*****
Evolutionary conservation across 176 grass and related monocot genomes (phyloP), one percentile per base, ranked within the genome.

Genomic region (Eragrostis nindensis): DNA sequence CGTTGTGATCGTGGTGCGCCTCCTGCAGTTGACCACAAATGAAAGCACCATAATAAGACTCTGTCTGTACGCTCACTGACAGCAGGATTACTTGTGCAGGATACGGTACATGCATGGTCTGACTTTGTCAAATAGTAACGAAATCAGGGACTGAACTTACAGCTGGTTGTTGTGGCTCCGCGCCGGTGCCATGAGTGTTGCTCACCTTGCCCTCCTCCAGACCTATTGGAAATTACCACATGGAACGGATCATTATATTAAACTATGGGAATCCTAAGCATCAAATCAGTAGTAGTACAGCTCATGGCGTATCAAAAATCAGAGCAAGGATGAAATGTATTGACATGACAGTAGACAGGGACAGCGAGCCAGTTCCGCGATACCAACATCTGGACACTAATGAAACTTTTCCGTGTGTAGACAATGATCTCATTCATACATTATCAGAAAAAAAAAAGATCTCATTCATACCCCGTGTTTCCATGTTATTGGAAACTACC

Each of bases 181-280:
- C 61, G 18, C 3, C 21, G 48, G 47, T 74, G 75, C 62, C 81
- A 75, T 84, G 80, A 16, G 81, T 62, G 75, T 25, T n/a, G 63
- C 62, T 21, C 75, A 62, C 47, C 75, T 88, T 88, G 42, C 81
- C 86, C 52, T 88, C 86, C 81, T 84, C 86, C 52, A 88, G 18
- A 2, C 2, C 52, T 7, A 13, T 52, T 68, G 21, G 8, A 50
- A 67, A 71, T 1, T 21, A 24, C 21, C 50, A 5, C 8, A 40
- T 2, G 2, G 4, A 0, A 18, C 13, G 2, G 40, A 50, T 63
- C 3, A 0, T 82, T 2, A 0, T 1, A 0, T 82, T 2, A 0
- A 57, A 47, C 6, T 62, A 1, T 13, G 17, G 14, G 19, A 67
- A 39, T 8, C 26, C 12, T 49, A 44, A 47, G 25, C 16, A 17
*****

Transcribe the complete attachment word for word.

Evolutionary conservation across 176 grass and related monocot genomes (phyloP), one percentile per base, ranked within the genome.

Genomic region (Eragrostis nindensis): DNA sequence CGTTGTGATCGTGGTGCGCCTCCTGCAGTTGACCACAAATGAAAGCACCATAATAAGACTCTGTCTGTACGCTCACTGACAGCAGGATTACTTGTGCAGGATACGGTACATGCATGGTCTGACTTTGTCAAATAGTAACGAAATCAGGGACTGAACTTACAGCTGGTTGTTGTGGCTCCGCGCCGGTGCCATGAGTGTTGCTCACCTTGCCCTCCTCCAGACCTATTGGAAATTACCACATGGAACGGATCATTATATTAAACTATGGGAATCCTAAGCATCAAATCAGTAGTAGTACAGCTCATGGCGTATCAAAAATCAGAGCAAGGATGAAATGTATTGACATGACAGTAGACAGGGACAGCGAGCCAGTTCCGCGATACCAACATCTGGACACTAATGAAACTTTTCCGTGTGTAGACAATGATCTCATTCATACATTATCAGAAAAAAAAAAGATCTCATTCATACCCCGTGTTTCCATGTTATTGGAAACTACC

Each of bases 181-280:
- C 61, G 18, C 3, C 21, G 48, G 47, T 74, G 75, C 62, C 81
- A 75, T 84, G 80, A 16, G 81, T 62, G 75, T 25, T n/a, G 63
- C 62, T 21, C 75, A 62, C 47, C 75, T 88, T 88, G 42, C 81
- C 86, C 52, T 88, C 86, C 81, T 84, C 86, C 52, A 88, G 18
- A 2, C 2, C 52, T 7, A 13, T 52, T 68, G 21, G 8, A 50
- A 67, A 71, T 1, T 21, A 24, C 21, C 50, A 5, C 8, A 40
- T 2, G 2, G 4, A 0, A 18, C 13, G 2, G 40, A 50, T 63
- C 3, A 0, T 82, T 2, A 0, T 1, A 0, T 82, T 2, A 0
- A 57, A 47, C 6, T 62, A 1, T 13, G 17, G 14, G 19, A 67
- A 39, T 8, C 26, C 12, T 49, A 44, A 47, G 25, C 16, A 17